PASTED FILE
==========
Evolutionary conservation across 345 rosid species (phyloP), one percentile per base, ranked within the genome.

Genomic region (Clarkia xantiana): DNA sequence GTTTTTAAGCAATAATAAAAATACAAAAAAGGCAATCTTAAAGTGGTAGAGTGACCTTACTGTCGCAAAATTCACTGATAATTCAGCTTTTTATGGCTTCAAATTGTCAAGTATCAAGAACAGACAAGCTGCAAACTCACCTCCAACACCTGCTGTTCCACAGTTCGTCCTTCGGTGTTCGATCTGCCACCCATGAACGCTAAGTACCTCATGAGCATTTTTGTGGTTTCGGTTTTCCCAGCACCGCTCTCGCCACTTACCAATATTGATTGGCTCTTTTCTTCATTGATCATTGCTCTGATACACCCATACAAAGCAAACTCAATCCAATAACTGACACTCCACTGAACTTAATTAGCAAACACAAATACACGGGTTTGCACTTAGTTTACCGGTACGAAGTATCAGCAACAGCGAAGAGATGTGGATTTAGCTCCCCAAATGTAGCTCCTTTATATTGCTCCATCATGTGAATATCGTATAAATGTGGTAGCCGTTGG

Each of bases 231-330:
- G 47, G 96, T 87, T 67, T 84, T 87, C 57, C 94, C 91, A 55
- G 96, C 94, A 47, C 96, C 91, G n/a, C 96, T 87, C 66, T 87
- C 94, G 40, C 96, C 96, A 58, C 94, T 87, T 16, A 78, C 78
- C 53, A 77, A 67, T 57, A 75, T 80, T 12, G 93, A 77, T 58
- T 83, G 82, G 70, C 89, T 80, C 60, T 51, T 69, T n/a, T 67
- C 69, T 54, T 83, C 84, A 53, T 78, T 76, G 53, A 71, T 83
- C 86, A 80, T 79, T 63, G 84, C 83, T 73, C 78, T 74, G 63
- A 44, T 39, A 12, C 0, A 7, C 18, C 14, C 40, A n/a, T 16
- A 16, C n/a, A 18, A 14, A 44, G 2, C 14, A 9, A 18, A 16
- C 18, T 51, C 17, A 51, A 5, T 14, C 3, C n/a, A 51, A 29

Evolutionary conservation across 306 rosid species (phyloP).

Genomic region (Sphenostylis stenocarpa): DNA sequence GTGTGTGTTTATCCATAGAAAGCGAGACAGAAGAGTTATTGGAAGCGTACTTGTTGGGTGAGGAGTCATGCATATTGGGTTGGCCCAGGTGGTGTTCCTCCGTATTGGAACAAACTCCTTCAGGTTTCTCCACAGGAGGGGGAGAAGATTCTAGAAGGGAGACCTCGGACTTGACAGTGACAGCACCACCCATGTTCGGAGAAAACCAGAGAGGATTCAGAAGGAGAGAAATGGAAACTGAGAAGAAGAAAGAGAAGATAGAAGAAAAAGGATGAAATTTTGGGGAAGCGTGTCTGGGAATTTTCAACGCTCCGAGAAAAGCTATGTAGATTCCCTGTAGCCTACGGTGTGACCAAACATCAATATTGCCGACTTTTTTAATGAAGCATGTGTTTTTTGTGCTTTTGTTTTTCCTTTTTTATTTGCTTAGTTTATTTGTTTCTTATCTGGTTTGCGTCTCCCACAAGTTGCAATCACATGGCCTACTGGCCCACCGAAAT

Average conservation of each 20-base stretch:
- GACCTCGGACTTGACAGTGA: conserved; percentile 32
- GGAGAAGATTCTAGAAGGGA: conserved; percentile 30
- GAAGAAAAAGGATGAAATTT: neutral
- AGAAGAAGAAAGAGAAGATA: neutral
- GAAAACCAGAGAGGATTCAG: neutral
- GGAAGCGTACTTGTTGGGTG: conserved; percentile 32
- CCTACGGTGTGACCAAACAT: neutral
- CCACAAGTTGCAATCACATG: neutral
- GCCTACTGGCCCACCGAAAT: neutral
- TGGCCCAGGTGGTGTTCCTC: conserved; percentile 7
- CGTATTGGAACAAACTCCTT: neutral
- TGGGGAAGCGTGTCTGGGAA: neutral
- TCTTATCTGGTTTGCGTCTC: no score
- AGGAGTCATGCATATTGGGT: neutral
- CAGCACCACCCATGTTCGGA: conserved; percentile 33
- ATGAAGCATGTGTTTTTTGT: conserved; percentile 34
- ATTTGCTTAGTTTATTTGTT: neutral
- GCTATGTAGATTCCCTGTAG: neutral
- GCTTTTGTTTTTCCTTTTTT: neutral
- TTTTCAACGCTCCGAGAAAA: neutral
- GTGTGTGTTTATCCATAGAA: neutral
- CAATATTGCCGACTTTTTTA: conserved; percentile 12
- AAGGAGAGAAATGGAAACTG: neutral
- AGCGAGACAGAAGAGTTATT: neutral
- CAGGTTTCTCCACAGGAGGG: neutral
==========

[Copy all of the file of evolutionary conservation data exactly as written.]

Evolutionary conservation across 345 rosid species (phyloP), one percentile per base, ranked within the genome.

Genomic region (Clarkia xantiana): DNA sequence GTTTTTAAGCAATAATAAAAATACAAAAAAGGCAATCTTAAAGTGGTAGAGTGACCTTACTGTCGCAAAATTCACTGATAATTCAGCTTTTTATGGCTTCAAATTGTCAAGTATCAAGAACAGACAAGCTGCAAACTCACCTCCAACACCTGCTGTTCCACAGTTCGTCCTTCGGTGTTCGATCTGCCACCCATGAACGCTAAGTACCTCATGAGCATTTTTGTGGTTTCGGTTTTCCCAGCACCGCTCTCGCCACTTACCAATATTGATTGGCTCTTTTCTTCATTGATCATTGCTCTGATACACCCATACAAAGCAAACTCAATCCAATAACTGACACTCCACTGAACTTAATTAGCAAACACAAATACACGGGTTTGCACTTAGTTTACCGGTACGAAGTATCAGCAACAGCGAAGAGATGTGGATTTAGCTCCCCAAATGTAGCTCCTTTATATTGCTCCATCATGTGAATATCGTATAAATGTGGTAGCCGTTGG

Each of bases 231-330:
- G 47, G 96, T 87, T 67, T 84, T 87, C 57, C 94, C 91, A 55
- G 96, C 94, A 47, C 96, C 91, G n/a, C 96, T 87, C 66, T 87
- C 94, G 40, C 96, C 96, A 58, C 94, T 87, T 16, A 78, C 78
- C 53, A 77, A 67, T 57, A 75, T 80, T 12, G 93, A 77, T 58
- T 83, G 82, G 70, C 89, T 80, C 60, T 51, T 69, T n/a, T 67
- C 69, T 54, T 83, C 84, A 53, T 78, T 76, G 53, A 71, T 83
- C 86, A 80, T 79, T 63, G 84, C 83, T 73, C 78, T 74, G 63
- A 44, T 39, A 12, C 0, A 7, C 18, C 14, C 40, A n/a, T 16
- A 16, C n/a, A 18, A 14, A 44, G 2, C 14, A 9, A 18, A 16
- C 18, T 51, C 17, A 51, A 5, T 14, C 3, C n/a, A 51, A 29

Evolutionary conservation across 306 rosid species (phyloP).

Genomic region (Sphenostylis stenocarpa): DNA sequence GTGTGTGTTTATCCATAGAAAGCGAGACAGAAGAGTTATTGGAAGCGTACTTGTTGGGTGAGGAGTCATGCATATTGGGTTGGCCCAGGTGGTGTTCCTCCGTATTGGAACAAACTCCTTCAGGTTTCTCCACAGGAGGGGGAGAAGATTCTAGAAGGGAGACCTCGGACTTGACAGTGACAGCACCACCCATGTTCGGAGAAAACCAGAGAGGATTCAGAAGGAGAGAAATGGAAACTGAGAAGAAGAAAGAGAAGATAGAAGAAAAAGGATGAAATTTTGGGGAAGCGTGTCTGGGAATTTTCAACGCTCCGAGAAAAGCTATGTAGATTCCCTGTAGCCTACGGTGTGACCAAACATCAATATTGCCGACTTTTTTAATGAAGCATGTGTTTTTTGTGCTTTTGTTTTTCCTTTTTTATTTGCTTAGTTTATTTGTTTCTTATCTGGTTTGCGTCTCCCACAAGTTGCAATCACATGGCCTACTGGCCCACCGAAAT

Average conservation of each 20-base stretch:
- GACCTCGGACTTGACAGTGA: conserved; percentile 32
- GGAGAAGATTCTAGAAGGGA: conserved; percentile 30
- GAAGAAAAAGGATGAAATTT: neutral
- AGAAGAAGAAAGAGAAGATA: neutral
- GAAAACCAGAGAGGATTCAG: neutral
- GGAAGCGTACTTGTTGGGTG: conserved; percentile 32
- CCTACGGTGTGACCAAACAT: neutral
- CCACAAGTTGCAATCACATG: neutral
- GCCTACTGGCCCACCGAAAT: neutral
- TGGCCCAGGTGGTGTTCCTC: conserved; percentile 7
- CGTATTGGAACAAACTCCTT: neutral
- TGGGGAAGCGTGTCTGGGAA: neutral
- TCTTATCTGGTTTGCGTCTC: no score
- AGGAGTCATGCATATTGGGT: neutral
- CAGCACCACCCATGTTCGGA: conserved; percentile 33
- ATGAAGCATGTGTTTTTTGT: conserved; percentile 34
- ATTTGCTTAGTTTATTTGTT: neutral
- GCTATGTAGATTCCCTGTAG: neutral
- GCTTTTGTTTTTCCTTTTTT: neutral
- TTTTCAACGCTCCGAGAAAA: neutral
- GTGTGTGTTTATCCATAGAA: neutral
- CAATATTGCCGACTTTTTTA: conserved; percentile 12
- AAGGAGAGAAATGGAAACTG: neutral
- AGCGAGACAGAAGAGTTATT: neutral
- CAGGTTTCTCCACAGGAGGG: neutral